Pain makes the heart grow stronger

17 April 2012

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Category: Research & medical benefits

body–heart–human.jpgScientists working with both mice and people have found that painkillers could actually hinder the body’s recovery after a heart attack. The surprising results challenge the current practice of providing strong painkillers to people who have just suffered a heart attack and also hint at new ways of repairing damaged hearts.

Collectively, heart and circulatory diseases cause more than one in three of all deaths in the UK, accounting for more than 191,000 deaths each year. A heart attack occurs when the heart is starved of oxygen due to arteries becoming blocked.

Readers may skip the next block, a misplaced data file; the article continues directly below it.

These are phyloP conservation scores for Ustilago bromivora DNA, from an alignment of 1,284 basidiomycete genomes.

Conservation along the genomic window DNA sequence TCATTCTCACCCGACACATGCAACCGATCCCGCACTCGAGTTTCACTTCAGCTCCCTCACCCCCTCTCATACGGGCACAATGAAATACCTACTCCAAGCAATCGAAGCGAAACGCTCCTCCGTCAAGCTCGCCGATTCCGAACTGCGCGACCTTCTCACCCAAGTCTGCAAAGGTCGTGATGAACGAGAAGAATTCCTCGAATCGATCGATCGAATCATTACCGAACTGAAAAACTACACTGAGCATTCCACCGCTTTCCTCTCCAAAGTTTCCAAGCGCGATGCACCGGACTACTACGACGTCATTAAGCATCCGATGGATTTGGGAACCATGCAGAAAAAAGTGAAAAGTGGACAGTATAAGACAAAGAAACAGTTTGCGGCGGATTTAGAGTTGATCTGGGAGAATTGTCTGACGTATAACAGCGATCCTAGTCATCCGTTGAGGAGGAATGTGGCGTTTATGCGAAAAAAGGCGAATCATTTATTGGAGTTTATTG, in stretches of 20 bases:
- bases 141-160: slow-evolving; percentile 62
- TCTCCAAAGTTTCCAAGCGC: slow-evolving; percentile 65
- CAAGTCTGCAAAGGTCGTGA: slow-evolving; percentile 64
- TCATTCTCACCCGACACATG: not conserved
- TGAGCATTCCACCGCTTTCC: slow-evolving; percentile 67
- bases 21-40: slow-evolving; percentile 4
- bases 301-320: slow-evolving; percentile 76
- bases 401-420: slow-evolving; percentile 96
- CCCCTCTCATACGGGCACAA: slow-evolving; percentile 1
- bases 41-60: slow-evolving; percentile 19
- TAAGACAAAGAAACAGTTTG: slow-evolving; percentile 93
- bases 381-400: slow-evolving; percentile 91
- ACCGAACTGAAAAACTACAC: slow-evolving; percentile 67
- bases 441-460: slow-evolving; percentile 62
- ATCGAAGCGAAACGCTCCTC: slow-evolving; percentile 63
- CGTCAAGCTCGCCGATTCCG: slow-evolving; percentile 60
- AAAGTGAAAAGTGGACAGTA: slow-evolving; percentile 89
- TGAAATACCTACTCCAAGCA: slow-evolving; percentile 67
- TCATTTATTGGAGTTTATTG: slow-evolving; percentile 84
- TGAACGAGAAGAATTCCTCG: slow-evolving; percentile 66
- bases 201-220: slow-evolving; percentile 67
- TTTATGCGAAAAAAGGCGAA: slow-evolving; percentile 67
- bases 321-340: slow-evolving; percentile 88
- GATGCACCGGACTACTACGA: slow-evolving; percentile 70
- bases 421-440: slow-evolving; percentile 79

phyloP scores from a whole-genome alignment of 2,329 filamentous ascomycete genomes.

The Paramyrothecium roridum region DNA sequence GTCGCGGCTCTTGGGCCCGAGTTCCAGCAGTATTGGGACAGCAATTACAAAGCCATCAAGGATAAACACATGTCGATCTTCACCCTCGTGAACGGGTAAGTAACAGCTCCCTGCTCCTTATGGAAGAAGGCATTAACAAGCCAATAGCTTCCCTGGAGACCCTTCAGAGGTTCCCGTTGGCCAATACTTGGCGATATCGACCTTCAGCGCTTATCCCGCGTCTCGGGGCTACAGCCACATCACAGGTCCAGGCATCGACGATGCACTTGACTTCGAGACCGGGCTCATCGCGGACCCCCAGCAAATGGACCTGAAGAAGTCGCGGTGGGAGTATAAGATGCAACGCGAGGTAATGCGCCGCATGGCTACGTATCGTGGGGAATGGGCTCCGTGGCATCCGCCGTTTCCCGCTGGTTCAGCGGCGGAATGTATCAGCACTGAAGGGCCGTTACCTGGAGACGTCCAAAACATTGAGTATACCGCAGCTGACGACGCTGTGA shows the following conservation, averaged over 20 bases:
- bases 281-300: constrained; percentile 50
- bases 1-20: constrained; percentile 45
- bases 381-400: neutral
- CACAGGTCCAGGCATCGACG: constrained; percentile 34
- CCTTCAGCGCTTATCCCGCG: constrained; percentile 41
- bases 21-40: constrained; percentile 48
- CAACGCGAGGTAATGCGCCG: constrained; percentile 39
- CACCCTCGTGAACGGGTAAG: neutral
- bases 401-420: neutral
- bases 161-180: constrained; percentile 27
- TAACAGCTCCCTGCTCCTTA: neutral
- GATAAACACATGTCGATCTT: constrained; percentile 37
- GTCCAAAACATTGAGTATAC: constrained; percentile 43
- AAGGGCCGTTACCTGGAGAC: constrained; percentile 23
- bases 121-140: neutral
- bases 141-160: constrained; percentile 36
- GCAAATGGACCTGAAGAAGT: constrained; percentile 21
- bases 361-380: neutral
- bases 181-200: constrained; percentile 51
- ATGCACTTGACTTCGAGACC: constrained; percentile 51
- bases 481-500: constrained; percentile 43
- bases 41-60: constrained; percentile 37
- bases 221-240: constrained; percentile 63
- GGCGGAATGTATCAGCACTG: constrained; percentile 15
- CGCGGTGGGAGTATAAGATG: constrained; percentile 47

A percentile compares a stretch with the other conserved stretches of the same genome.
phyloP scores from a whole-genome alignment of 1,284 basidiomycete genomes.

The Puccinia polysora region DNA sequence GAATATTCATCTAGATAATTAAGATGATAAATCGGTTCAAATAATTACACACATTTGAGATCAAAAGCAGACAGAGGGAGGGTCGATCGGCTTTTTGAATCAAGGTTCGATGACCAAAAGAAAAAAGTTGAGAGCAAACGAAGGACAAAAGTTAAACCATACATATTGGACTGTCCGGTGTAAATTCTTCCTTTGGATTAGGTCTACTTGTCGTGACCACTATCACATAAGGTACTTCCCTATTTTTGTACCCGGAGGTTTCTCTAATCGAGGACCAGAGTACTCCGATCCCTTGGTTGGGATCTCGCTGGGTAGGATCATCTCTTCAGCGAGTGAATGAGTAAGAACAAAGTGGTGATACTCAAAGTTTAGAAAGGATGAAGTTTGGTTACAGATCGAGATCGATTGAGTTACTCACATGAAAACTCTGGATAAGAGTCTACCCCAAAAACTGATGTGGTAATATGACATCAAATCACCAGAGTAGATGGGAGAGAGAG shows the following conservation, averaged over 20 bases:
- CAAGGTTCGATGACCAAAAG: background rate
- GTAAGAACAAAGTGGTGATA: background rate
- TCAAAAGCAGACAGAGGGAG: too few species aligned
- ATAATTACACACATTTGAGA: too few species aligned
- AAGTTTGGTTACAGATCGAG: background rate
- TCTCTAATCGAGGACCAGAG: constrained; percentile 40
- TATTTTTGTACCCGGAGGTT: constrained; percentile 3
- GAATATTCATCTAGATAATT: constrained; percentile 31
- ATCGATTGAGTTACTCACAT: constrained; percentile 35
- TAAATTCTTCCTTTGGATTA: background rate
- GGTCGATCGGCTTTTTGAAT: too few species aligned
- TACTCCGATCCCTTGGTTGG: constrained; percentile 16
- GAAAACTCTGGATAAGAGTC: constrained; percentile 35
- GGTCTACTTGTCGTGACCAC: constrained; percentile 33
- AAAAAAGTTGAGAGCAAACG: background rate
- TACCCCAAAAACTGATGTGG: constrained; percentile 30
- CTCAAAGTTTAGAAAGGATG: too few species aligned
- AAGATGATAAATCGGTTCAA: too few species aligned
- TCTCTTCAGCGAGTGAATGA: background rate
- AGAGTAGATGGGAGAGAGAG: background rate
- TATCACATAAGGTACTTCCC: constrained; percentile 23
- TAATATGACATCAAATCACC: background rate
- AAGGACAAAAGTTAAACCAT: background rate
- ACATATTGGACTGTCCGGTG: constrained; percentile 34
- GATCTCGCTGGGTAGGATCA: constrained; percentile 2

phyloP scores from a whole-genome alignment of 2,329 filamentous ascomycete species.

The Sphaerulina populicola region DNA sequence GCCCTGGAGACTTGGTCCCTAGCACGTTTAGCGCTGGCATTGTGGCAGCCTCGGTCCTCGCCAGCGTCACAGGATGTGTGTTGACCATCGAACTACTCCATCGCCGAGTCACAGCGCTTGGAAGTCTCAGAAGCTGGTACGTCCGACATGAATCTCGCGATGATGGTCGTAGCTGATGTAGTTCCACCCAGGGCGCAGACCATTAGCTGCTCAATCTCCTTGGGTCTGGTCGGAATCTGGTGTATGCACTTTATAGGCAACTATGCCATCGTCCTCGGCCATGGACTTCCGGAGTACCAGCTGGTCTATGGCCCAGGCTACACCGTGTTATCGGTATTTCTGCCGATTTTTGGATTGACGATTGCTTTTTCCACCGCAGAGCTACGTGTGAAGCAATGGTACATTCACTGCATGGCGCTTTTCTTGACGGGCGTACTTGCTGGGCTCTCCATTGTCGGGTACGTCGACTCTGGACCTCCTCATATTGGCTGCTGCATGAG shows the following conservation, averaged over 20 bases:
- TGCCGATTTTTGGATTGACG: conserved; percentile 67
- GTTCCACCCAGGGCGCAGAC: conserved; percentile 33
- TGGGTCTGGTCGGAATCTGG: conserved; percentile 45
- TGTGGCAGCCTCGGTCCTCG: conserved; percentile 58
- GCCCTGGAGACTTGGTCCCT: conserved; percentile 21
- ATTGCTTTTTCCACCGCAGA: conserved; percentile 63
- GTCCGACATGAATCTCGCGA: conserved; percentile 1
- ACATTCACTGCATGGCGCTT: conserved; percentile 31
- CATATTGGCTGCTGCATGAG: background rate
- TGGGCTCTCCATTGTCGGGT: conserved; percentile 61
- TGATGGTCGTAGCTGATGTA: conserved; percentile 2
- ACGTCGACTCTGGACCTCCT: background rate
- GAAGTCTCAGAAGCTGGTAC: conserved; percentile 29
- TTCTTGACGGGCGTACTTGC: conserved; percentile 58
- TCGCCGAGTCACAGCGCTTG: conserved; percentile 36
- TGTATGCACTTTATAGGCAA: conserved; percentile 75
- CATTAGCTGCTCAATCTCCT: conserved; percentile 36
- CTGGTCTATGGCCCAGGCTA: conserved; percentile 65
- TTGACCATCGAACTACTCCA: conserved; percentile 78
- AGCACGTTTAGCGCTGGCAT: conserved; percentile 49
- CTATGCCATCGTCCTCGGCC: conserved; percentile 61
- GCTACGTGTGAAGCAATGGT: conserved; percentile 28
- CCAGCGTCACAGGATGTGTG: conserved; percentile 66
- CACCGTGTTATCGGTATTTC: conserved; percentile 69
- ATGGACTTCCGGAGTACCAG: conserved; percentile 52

The researchers found that a molecule involved in the sensation of pain is released from nerves in the heart during an attack. The signalling molecule, called Substance P, instructs stem cells in the bone marrow to enter the bloodstream and travel to the area that has been starved of oxygen. These stem cells then form new blood vessels to bypass the blockage and provide extra blood to the damaged heart muscle, aiding recovery.

The discovery is significant because morphine and other strong painkillers work by blocking the release of pain-inducing substances, including Substance P. This explains why previous studies have found higher mortality rates in patients given morphine shortly after suffering a heart attack. The team uncovered the role of Substance P in mice but preliminary experiments suggest it has the same role in people too.

The findings also raise the possibility of harnessing Substance P to mobilise the body’s own repair system to fix damaged heart tissue.